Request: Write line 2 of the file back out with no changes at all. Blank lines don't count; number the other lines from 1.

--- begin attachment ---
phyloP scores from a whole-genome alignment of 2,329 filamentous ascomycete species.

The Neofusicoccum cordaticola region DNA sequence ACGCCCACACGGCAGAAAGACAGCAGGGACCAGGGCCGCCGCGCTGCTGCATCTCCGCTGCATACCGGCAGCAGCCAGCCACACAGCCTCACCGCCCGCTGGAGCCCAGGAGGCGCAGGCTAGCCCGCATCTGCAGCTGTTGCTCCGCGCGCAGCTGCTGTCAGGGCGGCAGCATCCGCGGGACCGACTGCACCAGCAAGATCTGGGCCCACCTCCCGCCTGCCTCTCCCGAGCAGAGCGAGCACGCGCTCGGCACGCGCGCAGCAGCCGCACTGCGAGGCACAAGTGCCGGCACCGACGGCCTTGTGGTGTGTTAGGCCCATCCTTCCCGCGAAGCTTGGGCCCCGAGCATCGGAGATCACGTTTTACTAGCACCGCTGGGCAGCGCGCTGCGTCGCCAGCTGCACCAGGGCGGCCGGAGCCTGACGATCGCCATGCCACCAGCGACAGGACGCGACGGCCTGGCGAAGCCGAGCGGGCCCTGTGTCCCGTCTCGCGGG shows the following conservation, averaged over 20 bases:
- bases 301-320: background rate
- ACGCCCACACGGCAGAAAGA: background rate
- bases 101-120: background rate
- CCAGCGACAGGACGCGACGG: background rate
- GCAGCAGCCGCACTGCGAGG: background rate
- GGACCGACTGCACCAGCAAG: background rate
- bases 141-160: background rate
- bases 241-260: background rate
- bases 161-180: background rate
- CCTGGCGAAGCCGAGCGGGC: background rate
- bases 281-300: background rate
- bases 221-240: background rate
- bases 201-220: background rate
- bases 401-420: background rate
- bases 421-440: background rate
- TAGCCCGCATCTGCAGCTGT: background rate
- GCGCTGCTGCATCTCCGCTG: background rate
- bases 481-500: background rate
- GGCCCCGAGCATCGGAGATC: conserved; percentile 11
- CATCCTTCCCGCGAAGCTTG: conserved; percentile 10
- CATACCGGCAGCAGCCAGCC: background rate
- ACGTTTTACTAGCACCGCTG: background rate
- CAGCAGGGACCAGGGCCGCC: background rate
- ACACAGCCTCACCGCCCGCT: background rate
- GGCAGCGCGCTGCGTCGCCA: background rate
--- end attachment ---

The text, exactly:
The Neofusicoccum cordaticola region DNA sequence ACGCCCACACGGCAGAAAGACAGCAGGGACCAGGGCCGCCGCGCTGCTGCATCTCCGCTGCATACCGGCAGCAGCCAGCCACACAGCCTCACCGCCCGCTGGAGCCCAGGAGGCGCAGGCTAGCCCGCATCTGCAGCTGTTGCTCCGCGCGCAGCTGCTGTCAGGGCGGCAGCATCCGCGGGACCGACTGCACCAGCAAGATCTGGGCCCACCTCCCGCCTGCCTCTCCCGAGCAGAGCGAGCACGCGCTCGGCACGCGCGCAGCAGCCGCACTGCGAGGCACAAGTGCCGGCACCGACGGCCTTGTGGTGTGTTAGGCCCATCCTTCCCGCGAAGCTTGGGCCCCGAGCATCGGAGATCACGTTTTACTAGCACCGCTGGGCAGCGCGCTGCGTCGCCAGCTGCACCAGGGCGGCCGGAGCCTGACGATCGCCATGCCACCAGCGACAGGACGCGACGGCCTGGCGAAGCCGAGCGGGCCCTGTGTCCCGTCTCGCGGG shows the following conservation, averaged over 20 bases: